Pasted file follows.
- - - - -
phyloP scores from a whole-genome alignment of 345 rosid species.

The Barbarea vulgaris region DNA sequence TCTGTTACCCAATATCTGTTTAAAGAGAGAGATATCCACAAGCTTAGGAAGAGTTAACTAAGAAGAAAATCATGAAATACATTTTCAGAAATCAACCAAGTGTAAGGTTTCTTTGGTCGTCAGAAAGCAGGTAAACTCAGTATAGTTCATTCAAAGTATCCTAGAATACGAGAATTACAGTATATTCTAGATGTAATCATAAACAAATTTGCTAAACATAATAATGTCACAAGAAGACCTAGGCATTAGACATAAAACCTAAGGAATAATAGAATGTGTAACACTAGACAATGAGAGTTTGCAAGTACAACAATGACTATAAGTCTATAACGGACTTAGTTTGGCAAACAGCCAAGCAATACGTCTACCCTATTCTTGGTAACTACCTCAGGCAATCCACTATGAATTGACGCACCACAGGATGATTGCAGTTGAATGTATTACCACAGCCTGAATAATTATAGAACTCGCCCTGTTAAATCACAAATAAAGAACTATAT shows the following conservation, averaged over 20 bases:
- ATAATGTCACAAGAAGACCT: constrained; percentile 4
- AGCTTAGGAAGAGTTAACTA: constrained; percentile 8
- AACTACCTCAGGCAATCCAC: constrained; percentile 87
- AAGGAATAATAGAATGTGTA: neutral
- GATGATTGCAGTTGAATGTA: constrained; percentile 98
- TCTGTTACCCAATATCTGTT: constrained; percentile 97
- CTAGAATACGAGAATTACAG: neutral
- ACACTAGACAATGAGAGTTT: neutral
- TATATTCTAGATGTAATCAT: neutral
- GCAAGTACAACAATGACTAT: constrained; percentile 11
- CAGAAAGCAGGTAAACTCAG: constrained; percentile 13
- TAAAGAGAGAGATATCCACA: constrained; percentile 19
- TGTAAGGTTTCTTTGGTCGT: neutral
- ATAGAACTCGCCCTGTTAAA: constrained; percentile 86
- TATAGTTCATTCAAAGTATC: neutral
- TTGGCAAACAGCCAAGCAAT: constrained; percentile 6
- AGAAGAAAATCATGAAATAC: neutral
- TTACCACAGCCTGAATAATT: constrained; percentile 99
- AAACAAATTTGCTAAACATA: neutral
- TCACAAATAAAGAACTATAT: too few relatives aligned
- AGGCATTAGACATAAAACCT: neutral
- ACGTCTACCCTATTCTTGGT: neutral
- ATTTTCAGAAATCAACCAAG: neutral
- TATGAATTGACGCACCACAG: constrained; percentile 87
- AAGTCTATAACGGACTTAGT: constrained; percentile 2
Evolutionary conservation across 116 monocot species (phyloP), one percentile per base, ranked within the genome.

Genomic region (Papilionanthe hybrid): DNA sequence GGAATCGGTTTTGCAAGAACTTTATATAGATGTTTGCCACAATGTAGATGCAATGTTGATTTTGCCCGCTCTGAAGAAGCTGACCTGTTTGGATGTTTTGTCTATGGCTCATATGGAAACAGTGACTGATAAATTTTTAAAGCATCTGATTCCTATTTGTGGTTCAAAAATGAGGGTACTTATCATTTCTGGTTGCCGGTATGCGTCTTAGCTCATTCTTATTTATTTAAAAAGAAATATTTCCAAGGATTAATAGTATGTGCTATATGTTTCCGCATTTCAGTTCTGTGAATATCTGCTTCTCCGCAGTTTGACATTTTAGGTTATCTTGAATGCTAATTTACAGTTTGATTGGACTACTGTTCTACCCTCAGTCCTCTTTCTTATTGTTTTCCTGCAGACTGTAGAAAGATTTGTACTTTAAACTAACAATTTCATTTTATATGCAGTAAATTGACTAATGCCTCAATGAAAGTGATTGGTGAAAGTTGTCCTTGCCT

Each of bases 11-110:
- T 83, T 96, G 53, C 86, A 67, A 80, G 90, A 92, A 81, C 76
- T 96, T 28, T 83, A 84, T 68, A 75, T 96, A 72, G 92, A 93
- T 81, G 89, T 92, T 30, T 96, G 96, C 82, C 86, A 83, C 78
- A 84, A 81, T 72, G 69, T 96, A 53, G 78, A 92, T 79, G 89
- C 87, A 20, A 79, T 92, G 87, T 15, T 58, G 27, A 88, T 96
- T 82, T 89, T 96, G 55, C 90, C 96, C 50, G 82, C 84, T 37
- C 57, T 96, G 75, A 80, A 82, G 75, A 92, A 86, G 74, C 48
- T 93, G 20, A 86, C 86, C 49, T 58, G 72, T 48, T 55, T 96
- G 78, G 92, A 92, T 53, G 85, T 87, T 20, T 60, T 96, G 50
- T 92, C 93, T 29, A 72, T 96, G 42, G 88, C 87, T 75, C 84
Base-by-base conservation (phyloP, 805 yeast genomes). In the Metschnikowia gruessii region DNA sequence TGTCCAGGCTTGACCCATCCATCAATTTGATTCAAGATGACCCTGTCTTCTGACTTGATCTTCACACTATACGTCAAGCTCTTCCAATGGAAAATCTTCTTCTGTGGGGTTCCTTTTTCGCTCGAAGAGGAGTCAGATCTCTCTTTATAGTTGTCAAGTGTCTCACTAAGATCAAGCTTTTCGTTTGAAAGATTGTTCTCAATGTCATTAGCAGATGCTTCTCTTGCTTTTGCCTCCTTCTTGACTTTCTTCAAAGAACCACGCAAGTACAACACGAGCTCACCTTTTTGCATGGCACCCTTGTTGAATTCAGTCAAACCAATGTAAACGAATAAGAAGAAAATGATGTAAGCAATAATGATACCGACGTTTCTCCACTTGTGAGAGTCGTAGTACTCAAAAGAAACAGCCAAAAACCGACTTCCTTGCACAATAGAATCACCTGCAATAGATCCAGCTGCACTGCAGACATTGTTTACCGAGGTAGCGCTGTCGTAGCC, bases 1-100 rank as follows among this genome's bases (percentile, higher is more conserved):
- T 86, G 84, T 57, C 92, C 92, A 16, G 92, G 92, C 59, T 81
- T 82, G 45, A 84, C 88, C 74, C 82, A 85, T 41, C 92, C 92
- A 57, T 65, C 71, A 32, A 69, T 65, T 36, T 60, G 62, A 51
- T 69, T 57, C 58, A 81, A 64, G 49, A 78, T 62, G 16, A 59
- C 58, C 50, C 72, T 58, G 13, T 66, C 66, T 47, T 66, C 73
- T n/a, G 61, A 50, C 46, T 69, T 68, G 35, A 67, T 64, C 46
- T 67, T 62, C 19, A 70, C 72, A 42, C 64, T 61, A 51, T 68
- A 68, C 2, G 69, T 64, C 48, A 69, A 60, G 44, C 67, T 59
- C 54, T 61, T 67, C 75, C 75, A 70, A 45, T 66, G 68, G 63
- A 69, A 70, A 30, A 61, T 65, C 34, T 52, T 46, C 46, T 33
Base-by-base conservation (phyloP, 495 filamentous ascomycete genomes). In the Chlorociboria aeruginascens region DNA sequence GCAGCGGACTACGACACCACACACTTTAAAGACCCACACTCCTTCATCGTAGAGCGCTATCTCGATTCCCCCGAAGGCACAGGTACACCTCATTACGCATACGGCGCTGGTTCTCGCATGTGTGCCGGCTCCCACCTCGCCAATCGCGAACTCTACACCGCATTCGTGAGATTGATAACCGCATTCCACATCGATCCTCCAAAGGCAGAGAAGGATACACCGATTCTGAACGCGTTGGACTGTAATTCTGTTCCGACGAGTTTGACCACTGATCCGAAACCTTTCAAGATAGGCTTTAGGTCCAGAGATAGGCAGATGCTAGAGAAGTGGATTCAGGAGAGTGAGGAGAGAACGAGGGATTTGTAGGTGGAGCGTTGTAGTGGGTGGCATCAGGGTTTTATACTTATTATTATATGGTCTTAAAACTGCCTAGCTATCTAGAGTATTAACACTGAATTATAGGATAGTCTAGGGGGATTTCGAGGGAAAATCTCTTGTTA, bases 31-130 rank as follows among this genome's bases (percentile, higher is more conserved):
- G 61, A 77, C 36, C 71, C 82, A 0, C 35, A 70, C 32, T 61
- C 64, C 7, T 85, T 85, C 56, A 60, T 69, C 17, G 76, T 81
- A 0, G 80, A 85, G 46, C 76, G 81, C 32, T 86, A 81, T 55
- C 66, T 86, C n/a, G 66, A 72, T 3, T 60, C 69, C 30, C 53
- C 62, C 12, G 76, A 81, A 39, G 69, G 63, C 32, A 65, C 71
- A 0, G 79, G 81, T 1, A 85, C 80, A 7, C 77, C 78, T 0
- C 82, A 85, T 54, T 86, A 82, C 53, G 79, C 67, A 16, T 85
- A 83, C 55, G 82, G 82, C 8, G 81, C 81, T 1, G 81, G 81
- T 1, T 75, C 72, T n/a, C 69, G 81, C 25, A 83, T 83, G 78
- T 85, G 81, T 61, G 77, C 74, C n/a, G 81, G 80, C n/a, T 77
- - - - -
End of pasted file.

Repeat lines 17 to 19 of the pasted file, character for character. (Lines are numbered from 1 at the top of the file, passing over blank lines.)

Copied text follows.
- TATAGTTCATTCAAAGTATC: neutral
- TTGGCAAACAGCCAAGCAAT: constrained; percentile 6
- AGAAGAAAATCATGAAATAC: neutral